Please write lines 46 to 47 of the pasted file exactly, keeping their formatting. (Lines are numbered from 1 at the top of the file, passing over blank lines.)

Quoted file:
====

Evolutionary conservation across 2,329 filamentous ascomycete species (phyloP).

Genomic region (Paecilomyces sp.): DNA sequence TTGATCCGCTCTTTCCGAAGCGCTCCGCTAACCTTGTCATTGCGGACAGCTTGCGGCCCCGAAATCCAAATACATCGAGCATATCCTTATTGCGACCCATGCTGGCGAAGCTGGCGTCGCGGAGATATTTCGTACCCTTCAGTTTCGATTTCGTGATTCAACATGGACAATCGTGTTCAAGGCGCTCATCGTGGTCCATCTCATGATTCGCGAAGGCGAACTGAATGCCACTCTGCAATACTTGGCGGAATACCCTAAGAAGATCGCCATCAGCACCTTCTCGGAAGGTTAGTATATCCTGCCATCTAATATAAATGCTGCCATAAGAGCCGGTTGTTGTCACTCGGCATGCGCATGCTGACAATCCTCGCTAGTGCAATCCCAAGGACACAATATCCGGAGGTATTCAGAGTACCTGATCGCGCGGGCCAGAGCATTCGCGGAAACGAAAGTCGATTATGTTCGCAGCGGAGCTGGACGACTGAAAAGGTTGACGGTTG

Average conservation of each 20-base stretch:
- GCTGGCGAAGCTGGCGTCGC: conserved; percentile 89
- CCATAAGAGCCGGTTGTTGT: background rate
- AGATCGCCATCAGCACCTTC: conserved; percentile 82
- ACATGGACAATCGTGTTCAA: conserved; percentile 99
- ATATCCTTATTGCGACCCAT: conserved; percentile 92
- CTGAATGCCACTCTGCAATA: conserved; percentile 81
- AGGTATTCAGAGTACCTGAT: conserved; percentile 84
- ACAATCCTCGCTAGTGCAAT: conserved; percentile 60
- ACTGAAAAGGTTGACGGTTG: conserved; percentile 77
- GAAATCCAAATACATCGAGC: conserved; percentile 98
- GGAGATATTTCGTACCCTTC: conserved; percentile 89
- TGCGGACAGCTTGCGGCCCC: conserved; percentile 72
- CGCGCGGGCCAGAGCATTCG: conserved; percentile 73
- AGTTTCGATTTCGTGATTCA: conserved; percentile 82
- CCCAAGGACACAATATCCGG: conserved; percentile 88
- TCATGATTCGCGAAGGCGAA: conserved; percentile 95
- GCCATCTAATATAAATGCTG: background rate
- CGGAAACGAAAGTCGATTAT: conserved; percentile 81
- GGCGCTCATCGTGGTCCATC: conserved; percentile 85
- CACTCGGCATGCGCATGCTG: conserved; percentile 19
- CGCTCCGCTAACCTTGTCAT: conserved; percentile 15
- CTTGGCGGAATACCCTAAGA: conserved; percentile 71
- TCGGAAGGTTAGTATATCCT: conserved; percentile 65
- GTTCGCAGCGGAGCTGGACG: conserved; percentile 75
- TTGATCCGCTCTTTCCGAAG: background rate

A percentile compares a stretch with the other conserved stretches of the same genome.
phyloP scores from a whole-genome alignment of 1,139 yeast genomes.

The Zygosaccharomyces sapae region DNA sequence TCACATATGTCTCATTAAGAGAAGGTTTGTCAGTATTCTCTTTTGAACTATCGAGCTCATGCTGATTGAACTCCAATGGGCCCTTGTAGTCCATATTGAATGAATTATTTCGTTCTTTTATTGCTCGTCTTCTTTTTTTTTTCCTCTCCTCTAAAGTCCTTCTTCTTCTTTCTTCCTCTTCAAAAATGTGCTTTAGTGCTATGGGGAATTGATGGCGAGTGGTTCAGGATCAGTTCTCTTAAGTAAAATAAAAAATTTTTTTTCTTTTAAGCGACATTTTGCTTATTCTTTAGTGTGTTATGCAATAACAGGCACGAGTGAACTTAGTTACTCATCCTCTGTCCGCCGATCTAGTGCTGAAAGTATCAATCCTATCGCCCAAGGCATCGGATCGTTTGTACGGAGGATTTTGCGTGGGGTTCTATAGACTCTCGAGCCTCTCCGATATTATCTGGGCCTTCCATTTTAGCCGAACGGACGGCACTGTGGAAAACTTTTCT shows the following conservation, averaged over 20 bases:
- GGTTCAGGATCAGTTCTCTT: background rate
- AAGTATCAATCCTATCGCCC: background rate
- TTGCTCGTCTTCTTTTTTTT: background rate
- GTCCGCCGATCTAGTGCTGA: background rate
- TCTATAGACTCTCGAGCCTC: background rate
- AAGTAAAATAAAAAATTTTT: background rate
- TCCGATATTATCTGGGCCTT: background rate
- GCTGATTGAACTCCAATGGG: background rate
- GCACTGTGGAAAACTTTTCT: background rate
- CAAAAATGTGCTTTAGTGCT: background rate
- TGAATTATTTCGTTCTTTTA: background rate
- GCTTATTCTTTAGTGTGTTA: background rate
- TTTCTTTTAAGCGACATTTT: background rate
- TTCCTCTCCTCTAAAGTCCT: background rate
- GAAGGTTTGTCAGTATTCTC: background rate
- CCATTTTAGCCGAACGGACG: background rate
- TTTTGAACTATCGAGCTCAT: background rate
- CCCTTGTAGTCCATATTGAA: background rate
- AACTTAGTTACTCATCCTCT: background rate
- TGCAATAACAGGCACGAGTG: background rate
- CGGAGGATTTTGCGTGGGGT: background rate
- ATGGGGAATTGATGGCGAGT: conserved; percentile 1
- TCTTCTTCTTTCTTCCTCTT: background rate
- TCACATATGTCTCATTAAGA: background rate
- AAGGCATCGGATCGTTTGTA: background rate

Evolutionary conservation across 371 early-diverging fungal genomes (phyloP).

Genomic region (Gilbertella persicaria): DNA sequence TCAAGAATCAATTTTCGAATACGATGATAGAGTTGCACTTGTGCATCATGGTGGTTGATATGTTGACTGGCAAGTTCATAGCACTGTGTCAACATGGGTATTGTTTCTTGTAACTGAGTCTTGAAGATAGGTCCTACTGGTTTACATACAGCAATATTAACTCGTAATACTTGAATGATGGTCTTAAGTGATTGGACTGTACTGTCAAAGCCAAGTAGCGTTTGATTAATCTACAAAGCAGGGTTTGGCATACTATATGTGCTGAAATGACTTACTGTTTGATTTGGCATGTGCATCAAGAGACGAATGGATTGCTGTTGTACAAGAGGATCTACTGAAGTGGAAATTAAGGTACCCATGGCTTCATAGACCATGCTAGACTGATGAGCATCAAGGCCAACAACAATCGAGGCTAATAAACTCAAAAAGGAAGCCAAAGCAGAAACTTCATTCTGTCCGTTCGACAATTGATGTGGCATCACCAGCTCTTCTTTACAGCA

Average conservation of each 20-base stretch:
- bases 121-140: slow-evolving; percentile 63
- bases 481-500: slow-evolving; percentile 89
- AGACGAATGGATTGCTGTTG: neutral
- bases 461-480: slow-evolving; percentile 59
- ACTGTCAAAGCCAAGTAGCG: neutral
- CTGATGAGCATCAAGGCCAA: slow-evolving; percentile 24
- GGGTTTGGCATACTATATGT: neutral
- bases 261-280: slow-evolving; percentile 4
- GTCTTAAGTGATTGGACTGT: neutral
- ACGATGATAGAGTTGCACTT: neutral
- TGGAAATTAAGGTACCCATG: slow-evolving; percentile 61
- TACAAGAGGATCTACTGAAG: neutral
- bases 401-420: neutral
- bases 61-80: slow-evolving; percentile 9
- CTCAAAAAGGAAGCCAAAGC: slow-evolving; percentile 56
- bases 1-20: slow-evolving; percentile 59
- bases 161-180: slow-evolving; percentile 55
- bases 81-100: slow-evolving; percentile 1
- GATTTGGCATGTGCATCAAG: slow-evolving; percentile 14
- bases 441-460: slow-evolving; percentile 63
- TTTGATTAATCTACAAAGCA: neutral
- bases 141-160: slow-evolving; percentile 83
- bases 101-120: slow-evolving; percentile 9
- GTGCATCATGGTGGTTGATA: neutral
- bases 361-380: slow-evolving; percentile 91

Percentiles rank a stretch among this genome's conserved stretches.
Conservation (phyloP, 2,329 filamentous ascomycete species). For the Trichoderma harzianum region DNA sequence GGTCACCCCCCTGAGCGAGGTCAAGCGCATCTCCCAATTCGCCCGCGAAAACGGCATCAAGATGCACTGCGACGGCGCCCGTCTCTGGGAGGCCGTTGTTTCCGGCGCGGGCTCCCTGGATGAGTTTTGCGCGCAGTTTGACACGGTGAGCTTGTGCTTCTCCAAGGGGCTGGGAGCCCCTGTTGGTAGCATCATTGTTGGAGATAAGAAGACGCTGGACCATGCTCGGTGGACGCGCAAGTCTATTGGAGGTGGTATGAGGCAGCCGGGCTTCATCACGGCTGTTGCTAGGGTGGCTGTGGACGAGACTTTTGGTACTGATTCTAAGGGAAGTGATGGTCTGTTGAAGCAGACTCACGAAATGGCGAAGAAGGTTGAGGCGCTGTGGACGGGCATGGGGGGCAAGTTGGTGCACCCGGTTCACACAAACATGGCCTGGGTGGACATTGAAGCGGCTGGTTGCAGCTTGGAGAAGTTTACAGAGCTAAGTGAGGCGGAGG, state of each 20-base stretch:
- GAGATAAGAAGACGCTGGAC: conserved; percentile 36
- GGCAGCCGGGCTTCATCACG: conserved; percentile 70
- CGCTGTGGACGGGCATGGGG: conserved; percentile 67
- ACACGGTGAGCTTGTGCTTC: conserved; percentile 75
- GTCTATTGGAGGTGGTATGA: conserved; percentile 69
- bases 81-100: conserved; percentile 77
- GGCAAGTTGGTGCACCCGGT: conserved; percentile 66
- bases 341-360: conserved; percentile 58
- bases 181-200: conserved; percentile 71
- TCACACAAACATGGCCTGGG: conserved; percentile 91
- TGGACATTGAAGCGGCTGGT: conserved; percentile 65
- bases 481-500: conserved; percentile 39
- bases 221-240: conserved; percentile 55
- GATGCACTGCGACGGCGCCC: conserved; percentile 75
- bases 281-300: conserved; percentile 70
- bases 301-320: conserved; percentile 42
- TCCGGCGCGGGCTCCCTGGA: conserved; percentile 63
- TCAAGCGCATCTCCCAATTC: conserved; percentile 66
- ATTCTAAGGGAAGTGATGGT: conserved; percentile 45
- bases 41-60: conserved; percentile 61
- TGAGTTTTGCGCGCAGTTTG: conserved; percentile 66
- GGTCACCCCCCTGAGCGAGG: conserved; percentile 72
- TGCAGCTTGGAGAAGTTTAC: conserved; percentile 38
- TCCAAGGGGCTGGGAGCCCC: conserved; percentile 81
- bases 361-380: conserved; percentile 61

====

- GAAGGTTTGTCAGTATTCTC: background rate
- CCATTTTAGCCGAACGGACG: background rate